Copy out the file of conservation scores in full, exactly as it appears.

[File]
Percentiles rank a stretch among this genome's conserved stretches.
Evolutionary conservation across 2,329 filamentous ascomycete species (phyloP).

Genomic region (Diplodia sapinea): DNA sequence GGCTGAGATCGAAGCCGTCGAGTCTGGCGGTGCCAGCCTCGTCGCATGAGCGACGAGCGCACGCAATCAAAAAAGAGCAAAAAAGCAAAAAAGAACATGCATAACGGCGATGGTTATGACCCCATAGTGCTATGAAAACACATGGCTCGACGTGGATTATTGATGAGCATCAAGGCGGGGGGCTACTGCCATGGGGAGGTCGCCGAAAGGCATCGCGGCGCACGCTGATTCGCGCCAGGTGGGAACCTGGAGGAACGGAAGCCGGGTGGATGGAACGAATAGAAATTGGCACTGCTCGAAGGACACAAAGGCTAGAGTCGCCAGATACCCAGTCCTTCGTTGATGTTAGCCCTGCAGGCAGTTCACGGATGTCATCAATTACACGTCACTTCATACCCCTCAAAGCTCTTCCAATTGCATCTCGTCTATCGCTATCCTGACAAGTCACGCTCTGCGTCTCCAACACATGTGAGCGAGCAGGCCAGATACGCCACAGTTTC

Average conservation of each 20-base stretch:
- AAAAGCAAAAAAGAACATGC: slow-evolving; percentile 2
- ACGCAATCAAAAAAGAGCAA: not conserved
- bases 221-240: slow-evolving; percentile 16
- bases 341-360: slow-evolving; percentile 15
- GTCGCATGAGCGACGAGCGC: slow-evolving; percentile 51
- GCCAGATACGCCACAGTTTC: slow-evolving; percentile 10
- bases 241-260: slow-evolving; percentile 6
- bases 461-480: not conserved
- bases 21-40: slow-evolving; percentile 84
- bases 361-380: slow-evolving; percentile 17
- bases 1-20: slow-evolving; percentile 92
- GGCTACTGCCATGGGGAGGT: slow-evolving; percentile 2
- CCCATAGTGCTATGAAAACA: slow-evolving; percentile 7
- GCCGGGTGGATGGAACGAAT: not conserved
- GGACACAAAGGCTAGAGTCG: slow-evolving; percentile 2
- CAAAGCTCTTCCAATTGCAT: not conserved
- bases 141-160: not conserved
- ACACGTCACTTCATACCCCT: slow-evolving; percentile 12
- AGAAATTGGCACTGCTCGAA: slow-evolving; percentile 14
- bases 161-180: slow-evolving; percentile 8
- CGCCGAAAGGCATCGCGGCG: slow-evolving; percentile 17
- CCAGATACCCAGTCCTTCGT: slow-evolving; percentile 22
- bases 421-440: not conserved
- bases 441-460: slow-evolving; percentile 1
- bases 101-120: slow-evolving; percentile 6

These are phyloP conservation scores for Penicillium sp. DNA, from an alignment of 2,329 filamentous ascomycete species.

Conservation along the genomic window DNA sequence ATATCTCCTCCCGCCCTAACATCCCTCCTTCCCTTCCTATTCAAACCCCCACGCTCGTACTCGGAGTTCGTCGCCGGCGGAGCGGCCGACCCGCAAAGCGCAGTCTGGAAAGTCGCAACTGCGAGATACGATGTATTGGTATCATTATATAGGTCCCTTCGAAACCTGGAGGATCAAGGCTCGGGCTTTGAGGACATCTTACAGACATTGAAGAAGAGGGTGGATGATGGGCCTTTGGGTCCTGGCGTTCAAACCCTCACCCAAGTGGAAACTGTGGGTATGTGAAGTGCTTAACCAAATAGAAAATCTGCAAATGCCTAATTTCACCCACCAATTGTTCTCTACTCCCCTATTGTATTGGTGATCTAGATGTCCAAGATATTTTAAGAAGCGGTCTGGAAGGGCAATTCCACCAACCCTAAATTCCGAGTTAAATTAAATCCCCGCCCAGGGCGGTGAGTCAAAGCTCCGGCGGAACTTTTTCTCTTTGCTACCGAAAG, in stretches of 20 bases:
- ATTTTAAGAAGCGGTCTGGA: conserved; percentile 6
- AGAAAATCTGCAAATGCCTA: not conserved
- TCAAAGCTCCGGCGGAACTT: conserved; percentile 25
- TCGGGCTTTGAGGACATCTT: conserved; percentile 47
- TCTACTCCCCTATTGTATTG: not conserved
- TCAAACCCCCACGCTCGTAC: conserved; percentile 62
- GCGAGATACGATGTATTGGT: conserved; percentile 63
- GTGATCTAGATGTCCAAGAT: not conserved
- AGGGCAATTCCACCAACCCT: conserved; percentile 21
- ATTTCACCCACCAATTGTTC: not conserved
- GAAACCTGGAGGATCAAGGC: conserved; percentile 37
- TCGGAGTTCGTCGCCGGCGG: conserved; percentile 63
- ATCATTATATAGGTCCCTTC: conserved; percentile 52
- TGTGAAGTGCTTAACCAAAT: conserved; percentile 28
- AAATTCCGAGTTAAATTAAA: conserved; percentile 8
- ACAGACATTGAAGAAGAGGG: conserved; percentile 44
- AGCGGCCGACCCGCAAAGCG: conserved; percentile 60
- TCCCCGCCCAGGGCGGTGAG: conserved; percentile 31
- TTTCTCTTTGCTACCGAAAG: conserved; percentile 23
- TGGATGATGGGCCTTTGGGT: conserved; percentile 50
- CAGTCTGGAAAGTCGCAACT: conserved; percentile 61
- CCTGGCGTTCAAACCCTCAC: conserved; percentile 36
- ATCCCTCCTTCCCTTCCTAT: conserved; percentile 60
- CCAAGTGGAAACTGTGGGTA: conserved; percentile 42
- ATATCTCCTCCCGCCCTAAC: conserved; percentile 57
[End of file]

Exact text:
Percentiles rank a stretch among this genome's conserved stretches.
Evolutionary conservation across 2,329 filamentous ascomycete species (phyloP).

Genomic region (Diplodia sapinea): DNA sequence GGCTGAGATCGAAGCCGTCGAGTCTGGCGGTGCCAGCCTCGTCGCATGAGCGACGAGCGCACGCAATCAAAAAAGAGCAAAAAAGCAAAAAAGAACATGCATAACGGCGATGGTTATGACCCCATAGTGCTATGAAAACACATGGCTCGACGTGGATTATTGATGAGCATCAAGGCGGGGGGCTACTGCCATGGGGAGGTCGCCGAAAGGCATCGCGGCGCACGCTGATTCGCGCCAGGTGGGAACCTGGAGGAACGGAAGCCGGGTGGATGGAACGAATAGAAATTGGCACTGCTCGAAGGACACAAAGGCTAGAGTCGCCAGATACCCAGTCCTTCGTTGATGTTAGCCCTGCAGGCAGTTCACGGATGTCATCAATTACACGTCACTTCATACCCCTCAAAGCTCTTCCAATTGCATCTCGTCTATCGCTATCCTGACAAGTCACGCTCTGCGTCTCCAACACATGTGAGCGAGCAGGCCAGATACGCCACAGTTTC

Average conservation of each 20-base stretch:
- AAAAGCAAAAAAGAACATGC: slow-evolving; percentile 2
- ACGCAATCAAAAAAGAGCAA: not conserved
- bases 221-240: slow-evolving; percentile 16
- bases 341-360: slow-evolving; percentile 15
- GTCGCATGAGCGACGAGCGC: slow-evolving; percentile 51
- GCCAGATACGCCACAGTTTC: slow-evolving; percentile 10
- bases 241-260: slow-evolving; percentile 6
- bases 461-480: not conserved
- bases 21-40: slow-evolving; percentile 84
- bases 361-380: slow-evolving; percentile 17
- bases 1-20: slow-evolving; percentile 92
- GGCTACTGCCATGGGGAGGT: slow-evolving; percentile 2
- CCCATAGTGCTATGAAAACA: slow-evolving; percentile 7
- GCCGGGTGGATGGAACGAAT: not conserved
- GGACACAAAGGCTAGAGTCG: slow-evolving; percentile 2
- CAAAGCTCTTCCAATTGCAT: not conserved
- bases 141-160: not conserved
- ACACGTCACTTCATACCCCT: slow-evolving; percentile 12
- AGAAATTGGCACTGCTCGAA: slow-evolving; percentile 14
- bases 161-180: slow-evolving; percentile 8
- CGCCGAAAGGCATCGCGGCG: slow-evolving; percentile 17
- CCAGATACCCAGTCCTTCGT: slow-evolving; percentile 22
- bases 421-440: not conserved
- bases 441-460: slow-evolving; percentile 1
- bases 101-120: slow-evolving; percentile 6

These are phyloP conservation scores for Penicillium sp. DNA, from an alignment of 2,329 filamentous ascomycete species.

Conservation along the genomic window DNA sequence ATATCTCCTCCCGCCCTAACATCCCTCCTTCCCTTCCTATTCAAACCCCCACGCTCGTACTCGGAGTTCGTCGCCGGCGGAGCGGCCGACCCGCAAAGCGCAGTCTGGAAAGTCGCAACTGCGAGATACGATGTATTGGTATCATTATATAGGTCCCTTCGAAACCTGGAGGATCAAGGCTCGGGCTTTGAGGACATCTTACAGACATTGAAGAAGAGGGTGGATGATGGGCCTTTGGGTCCTGGCGTTCAAACCCTCACCCAAGTGGAAACTGTGGGTATGTGAAGTGCTTAACCAAATAGAAAATCTGCAAATGCCTAATTTCACCCACCAATTGTTCTCTACTCCCCTATTGTATTGGTGATCTAGATGTCCAAGATATTTTAAGAAGCGGTCTGGAAGGGCAATTCCACCAACCCTAAATTCCGAGTTAAATTAAATCCCCGCCCAGGGCGGTGAGTCAAAGCTCCGGCGGAACTTTTTCTCTTTGCTACCGAAAG, in stretches of 20 bases:
- ATTTTAAGAAGCGGTCTGGA: conserved; percentile 6
- AGAAAATCTGCAAATGCCTA: not conserved
- TCAAAGCTCCGGCGGAACTT: conserved; percentile 25
- TCGGGCTTTGAGGACATCTT: conserved; percentile 47
- TCTACTCCCCTATTGTATTG: not conserved
- TCAAACCCCCACGCTCGTAC: conserved; percentile 62
- GCGAGATACGATGTATTGGT: conserved; percentile 63
- GTGATCTAGATGTCCAAGAT: not conserved
- AGGGCAATTCCACCAACCCT: conserved; percentile 21
- ATTTCACCCACCAATTGTTC: not conserved
- GAAACCTGGAGGATCAAGGC: conserved; percentile 37
- TCGGAGTTCGTCGCCGGCGG: conserved; percentile 63
- ATCATTATATAGGTCCCTTC: conserved; percentile 52
- TGTGAAGTGCTTAACCAAAT: conserved; percentile 28
- AAATTCCGAGTTAAATTAAA: conserved; percentile 8
- ACAGACATTGAAGAAGAGGG: conserved; percentile 44
- AGCGGCCGACCCGCAAAGCG: conserved; percentile 60
- TCCCCGCCCAGGGCGGTGAG: conserved; percentile 31
- TTTCTCTTTGCTACCGAAAG: conserved; percentile 23
- TGGATGATGGGCCTTTGGGT: conserved; percentile 50
- CAGTCTGGAAAGTCGCAACT: conserved; percentile 61
- CCTGGCGTTCAAACCCTCAC: conserved; percentile 36
- ATCCCTCCTTCCCTTCCTAT: conserved; percentile 60
- CCAAGTGGAAACTGTGGGTA: conserved; percentile 42
- ATATCTCCTCCCGCCCTAAC: conserved; percentile 57